Any opinions expressed in this blog post are strictly mine and are not necessarily shared by any of the clients of Tom Alrich LLC. If you would like to comment on what you have read here, I would love to hear from you. Please email me at tom@tomalrich.com.


[i] I still believe my real-time VEX idea – which will be submitted as part of a standards application to the IETF next year – is the best way to handle VEX as currently conceived. It will be much easier on both suppliers and the user’s consumption tools if “not affected” status notifications can be provided through an API, rather than by preparing and distributing a machine-readable document.

Friday, December 16, 2022

A new cop on the IoT security beat


In October, I posted about the fact that my client Red Alert Labs had become certified as an assessor by the ioXt Alliance, the global standard for IoT security; they’re only the eighth organization to receive this honor. Now, the Alliance has put out a press release to announce this fact:

NEWPORT BEACH, Calif. — Dec. 15, 2022 — The ioXt Alliance, the global standard for IoT security, today announced the addition of Red Alert Labs, a Europe-based Cybersecurity Lab specialized in IoT, to the ioXt Authorized Labs certification program. Authorized labs are the exclusive test providers for the ioXt Alliance and perform all testing required for devices to be certified by ioXt and to bear the ioXt SmartCert label, which provides security assurance to consumers and enterprises.

Red Alert Labs (RAL) is an IoT security provider helping organizations trust IoT solutions throughout their lifecycle. RAL provides comprehensive IoT security by design, risk management, consulting, audit and certification services supported by automated processes. RAL provides assessments and certifications of connected devices based on multiple standards, including IEC 62443, Common Criteria, ETSI 303 645, and NIST 8425. RAL is also involved with the European Union Agency for Cybersecurity (ENISA) to develop the EUCC scheme for ICT products and EUCS scheme for cloud services in the context of the Cybersecurity Act in Europe.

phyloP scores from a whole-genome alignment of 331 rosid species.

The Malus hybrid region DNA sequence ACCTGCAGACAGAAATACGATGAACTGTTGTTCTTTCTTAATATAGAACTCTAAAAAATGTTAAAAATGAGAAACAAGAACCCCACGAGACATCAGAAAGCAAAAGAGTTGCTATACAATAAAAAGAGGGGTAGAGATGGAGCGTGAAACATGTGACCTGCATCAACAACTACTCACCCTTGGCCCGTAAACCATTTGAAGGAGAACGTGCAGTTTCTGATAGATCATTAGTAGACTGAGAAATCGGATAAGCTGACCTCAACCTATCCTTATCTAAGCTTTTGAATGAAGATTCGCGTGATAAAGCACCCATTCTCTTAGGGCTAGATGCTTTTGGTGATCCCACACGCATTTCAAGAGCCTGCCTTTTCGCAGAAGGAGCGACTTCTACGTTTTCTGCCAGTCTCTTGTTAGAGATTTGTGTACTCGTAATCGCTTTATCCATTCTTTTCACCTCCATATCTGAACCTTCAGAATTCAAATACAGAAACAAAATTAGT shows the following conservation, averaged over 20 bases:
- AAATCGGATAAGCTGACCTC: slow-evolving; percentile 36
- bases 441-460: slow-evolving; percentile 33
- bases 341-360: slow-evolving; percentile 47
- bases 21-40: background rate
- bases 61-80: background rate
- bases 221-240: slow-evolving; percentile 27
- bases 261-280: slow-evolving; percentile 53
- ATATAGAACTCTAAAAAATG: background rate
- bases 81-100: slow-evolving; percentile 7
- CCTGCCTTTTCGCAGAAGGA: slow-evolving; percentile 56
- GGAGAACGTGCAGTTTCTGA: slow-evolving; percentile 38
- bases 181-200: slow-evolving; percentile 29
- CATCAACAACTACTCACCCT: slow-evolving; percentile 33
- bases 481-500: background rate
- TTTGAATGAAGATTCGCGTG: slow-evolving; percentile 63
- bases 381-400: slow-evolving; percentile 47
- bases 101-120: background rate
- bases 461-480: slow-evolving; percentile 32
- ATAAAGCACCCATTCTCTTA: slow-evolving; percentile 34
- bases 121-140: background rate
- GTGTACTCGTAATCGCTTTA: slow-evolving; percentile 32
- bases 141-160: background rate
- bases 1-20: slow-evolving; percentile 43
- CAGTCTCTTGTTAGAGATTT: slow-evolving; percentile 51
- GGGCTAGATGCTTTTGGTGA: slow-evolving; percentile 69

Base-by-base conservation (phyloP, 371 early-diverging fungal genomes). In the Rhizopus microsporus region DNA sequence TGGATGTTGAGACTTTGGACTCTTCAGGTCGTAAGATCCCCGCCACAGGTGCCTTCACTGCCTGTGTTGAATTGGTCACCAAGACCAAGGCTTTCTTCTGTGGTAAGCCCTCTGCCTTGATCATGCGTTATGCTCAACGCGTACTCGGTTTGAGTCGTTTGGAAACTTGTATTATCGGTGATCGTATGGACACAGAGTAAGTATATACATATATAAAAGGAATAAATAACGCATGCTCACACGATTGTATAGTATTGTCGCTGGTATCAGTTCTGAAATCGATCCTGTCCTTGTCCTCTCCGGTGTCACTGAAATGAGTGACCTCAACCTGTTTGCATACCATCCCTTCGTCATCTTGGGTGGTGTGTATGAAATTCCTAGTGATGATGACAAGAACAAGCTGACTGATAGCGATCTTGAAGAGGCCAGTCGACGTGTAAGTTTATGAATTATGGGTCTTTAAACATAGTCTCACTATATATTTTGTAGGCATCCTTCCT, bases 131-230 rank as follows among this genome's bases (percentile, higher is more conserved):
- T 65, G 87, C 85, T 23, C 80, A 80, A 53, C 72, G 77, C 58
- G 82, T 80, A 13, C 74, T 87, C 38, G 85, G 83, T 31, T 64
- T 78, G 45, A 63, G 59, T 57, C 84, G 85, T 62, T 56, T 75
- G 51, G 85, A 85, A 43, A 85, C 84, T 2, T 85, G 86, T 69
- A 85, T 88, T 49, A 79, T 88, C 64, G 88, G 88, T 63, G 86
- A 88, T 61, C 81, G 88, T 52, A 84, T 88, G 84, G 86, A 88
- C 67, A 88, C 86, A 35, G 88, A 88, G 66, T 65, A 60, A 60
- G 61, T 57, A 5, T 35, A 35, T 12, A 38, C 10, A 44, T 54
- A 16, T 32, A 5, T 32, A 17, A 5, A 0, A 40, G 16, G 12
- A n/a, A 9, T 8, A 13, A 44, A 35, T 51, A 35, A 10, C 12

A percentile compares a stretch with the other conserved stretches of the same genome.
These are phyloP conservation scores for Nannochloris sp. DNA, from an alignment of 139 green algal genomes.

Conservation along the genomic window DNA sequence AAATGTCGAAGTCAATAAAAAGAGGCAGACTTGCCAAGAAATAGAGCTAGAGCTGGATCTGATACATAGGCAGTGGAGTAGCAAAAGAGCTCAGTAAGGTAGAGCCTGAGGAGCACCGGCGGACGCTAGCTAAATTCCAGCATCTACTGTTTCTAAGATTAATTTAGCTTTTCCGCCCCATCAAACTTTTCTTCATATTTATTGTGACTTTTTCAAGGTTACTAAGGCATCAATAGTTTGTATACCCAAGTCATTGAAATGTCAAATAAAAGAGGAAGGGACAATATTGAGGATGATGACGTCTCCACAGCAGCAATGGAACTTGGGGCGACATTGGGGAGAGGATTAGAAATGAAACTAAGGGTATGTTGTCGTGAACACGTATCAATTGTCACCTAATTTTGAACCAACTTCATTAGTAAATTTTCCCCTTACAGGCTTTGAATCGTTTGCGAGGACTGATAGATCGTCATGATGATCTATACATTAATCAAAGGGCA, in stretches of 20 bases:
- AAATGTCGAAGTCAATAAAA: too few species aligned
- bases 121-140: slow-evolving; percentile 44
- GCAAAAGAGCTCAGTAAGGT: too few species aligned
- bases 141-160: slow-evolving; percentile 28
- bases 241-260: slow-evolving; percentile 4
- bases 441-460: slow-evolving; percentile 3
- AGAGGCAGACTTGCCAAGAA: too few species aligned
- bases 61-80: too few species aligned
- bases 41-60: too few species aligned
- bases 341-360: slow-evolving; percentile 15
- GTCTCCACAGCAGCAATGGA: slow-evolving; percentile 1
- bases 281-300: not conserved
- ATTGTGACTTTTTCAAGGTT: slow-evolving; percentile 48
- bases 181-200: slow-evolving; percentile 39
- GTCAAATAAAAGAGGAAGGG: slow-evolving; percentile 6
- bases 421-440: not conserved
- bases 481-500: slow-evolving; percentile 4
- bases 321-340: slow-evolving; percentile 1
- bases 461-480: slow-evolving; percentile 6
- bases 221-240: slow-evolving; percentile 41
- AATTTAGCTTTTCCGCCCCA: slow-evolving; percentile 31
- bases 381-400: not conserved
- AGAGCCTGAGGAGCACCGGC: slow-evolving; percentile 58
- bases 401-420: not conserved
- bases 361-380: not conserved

Ayman Khalil, managing partner and COO of Red Alert Labs, said, “Given our experience performing IoT device evaluations and certifications for various standards like ETSI 303 645, we are quite pleased to be working with ioXt Alliance, both for SmartCert certifications and for the upcoming U.S. IoT device security labeling program. IoXt is working closely with NIST, in accordance with the executive order given by the White House, in supporting the development of that program.”

“Authorized labs are important organizations in the ioXt Alliance as they provide ioXt certification testing to ensure devices are secure for consumers and businesses to use,” said Jan Bondoc, vice president of information technology at the ioXt Alliance. “We’re very pleased to welcome Red Alert Labs as an Authorized Labs partner to work with us to advance security in the IoT industry.”